When you’re selling an energy product or service, it’s pretty much a given that your prospect will raise some concern or objection during the negotiation. It’s your job as a sales professional to migrate the discussion away from that concern or objection and toward something that is more positive and productive. One of the tactics I teach in all of my efficiency-focused sales trainings is how to use certain words and phrases that move the prospect’s focus from whatever the roadblock might be to a new perspective that will help frame the value proposition under consideration in a more favorable light.
Suppose you have a prospect that is concerned about the payback of an expense-reducing capital project. A typical salesperson would reply (somewhat defensively), “Well, the payback period is 4.5 years, but…” A sales professional, on the other hand, would reply unapologetically, “The payback is 4.5 years… and I think what you'll find more interesting is that this project sports a savings-to-investment ratio of 6.2, which means that for every dollar you invest, the project is estimated to return six dollars and twenty cents over its lifetime in present value dollars." (Always follow this type of statement with silence to let the facts sink in). If the prospect looks confused, repeat the explanation, emphasizing that earning $6.20 in present value for every dollar invested represents a fantastic return. You might even add, “If I showed you a magical ATM machine that returned $6.20 for every dollar that you put in, how many dollars would you put in?”
Now, notice I said "and" and not "but.” "But" is not a helpful word. It sounds defensive. Moreover, the “but” negates everything in front of it. If you can’t make “and” work in place of “but,” try using “however.” Remember, the specific words you choose can have a significant impact on the emotion you elicit from your listener. “However” may seem to have the same meaning as “but”; however, it has a less negative connotation.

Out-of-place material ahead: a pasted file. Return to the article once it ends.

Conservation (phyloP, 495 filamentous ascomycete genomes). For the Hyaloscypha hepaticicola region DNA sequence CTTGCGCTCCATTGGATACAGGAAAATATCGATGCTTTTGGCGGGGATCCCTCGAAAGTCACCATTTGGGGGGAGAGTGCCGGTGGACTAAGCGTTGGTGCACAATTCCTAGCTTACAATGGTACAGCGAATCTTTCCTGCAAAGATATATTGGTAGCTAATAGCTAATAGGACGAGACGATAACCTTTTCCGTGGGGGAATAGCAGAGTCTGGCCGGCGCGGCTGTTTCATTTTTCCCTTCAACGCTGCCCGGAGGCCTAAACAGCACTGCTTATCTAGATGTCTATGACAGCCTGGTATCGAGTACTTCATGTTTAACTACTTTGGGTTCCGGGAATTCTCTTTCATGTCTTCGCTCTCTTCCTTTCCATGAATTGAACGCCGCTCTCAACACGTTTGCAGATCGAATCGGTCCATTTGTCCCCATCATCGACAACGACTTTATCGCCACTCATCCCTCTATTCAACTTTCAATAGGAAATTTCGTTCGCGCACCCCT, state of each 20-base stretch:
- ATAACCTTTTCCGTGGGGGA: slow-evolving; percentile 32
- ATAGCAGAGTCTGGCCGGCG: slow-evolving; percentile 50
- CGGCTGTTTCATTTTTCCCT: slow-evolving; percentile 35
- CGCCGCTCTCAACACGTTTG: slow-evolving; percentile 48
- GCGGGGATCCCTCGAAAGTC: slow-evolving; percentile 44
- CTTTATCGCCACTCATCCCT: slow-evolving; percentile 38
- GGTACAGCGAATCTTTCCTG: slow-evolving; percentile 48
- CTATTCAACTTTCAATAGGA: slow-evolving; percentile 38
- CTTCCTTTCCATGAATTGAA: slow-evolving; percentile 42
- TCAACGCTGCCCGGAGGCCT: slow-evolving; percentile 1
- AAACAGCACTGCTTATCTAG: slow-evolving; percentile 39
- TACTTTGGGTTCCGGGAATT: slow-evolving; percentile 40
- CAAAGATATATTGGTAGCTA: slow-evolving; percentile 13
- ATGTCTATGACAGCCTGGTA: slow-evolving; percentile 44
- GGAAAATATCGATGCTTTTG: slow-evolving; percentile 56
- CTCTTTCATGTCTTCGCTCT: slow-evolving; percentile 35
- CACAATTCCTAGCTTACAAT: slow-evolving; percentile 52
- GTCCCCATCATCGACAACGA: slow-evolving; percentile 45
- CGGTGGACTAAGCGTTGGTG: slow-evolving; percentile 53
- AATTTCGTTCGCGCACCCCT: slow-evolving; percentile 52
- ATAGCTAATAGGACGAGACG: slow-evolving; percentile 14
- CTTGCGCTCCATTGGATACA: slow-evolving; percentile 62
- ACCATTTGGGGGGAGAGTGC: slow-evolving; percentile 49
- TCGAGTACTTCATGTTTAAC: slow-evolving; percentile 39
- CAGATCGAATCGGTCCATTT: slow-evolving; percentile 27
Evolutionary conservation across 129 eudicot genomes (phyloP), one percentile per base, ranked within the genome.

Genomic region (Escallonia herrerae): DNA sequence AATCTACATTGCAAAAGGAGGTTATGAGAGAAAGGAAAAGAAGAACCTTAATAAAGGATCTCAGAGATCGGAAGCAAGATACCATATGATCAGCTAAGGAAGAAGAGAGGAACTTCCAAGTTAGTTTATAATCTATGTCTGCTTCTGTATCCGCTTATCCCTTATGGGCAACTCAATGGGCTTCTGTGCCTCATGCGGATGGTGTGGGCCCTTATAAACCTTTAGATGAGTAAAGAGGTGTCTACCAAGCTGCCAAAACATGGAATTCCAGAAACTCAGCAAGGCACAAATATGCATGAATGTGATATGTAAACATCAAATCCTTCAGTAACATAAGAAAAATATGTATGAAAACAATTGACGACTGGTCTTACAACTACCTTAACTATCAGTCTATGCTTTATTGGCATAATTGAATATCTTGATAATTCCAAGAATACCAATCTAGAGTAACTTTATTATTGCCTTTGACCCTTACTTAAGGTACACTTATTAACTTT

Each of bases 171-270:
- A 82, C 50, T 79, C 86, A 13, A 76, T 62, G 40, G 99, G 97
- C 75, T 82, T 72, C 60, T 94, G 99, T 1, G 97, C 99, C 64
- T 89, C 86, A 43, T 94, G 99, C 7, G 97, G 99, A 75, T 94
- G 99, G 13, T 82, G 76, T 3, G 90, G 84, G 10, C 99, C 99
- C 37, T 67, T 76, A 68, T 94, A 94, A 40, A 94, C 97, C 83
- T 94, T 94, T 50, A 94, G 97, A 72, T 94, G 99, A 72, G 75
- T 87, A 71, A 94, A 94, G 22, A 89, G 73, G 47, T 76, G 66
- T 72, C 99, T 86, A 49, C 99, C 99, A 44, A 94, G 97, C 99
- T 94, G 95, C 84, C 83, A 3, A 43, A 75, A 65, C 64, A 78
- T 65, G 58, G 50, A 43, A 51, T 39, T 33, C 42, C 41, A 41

Notice also that I said, “I think what you’ll find more interesting is…” This is a great phrase to use for several reasons: it acknowledges the prospect’s current point of view without validating it; it migrates the conversation away from the negative and toward the positive; and, it underscores that what you’re about to say is something that a reasonable investor should consider to be “more interesting.”
The prospect should find savings-to-investment ratio to be more interesting than simple payback period. After all, which is more important: how fast they’re going to get their money back, or how many total dollars of present value they can expect to earn over the entire analysis term juxtaposed to how much they had to invest in the first place?
I use this example frequently when discussing financial analysis because prospects are often focused on the most popular metrics despite the fact that they often point you in the wrong direction. The above-referenced tactic is a great way to migrate the discussion to proper metrics. Realize that this tactic can be used to overcome virtually any roadblock, financial or otherwise. It allows you to redirect a prospect’s focus and put the discussion back on the road to “yes.”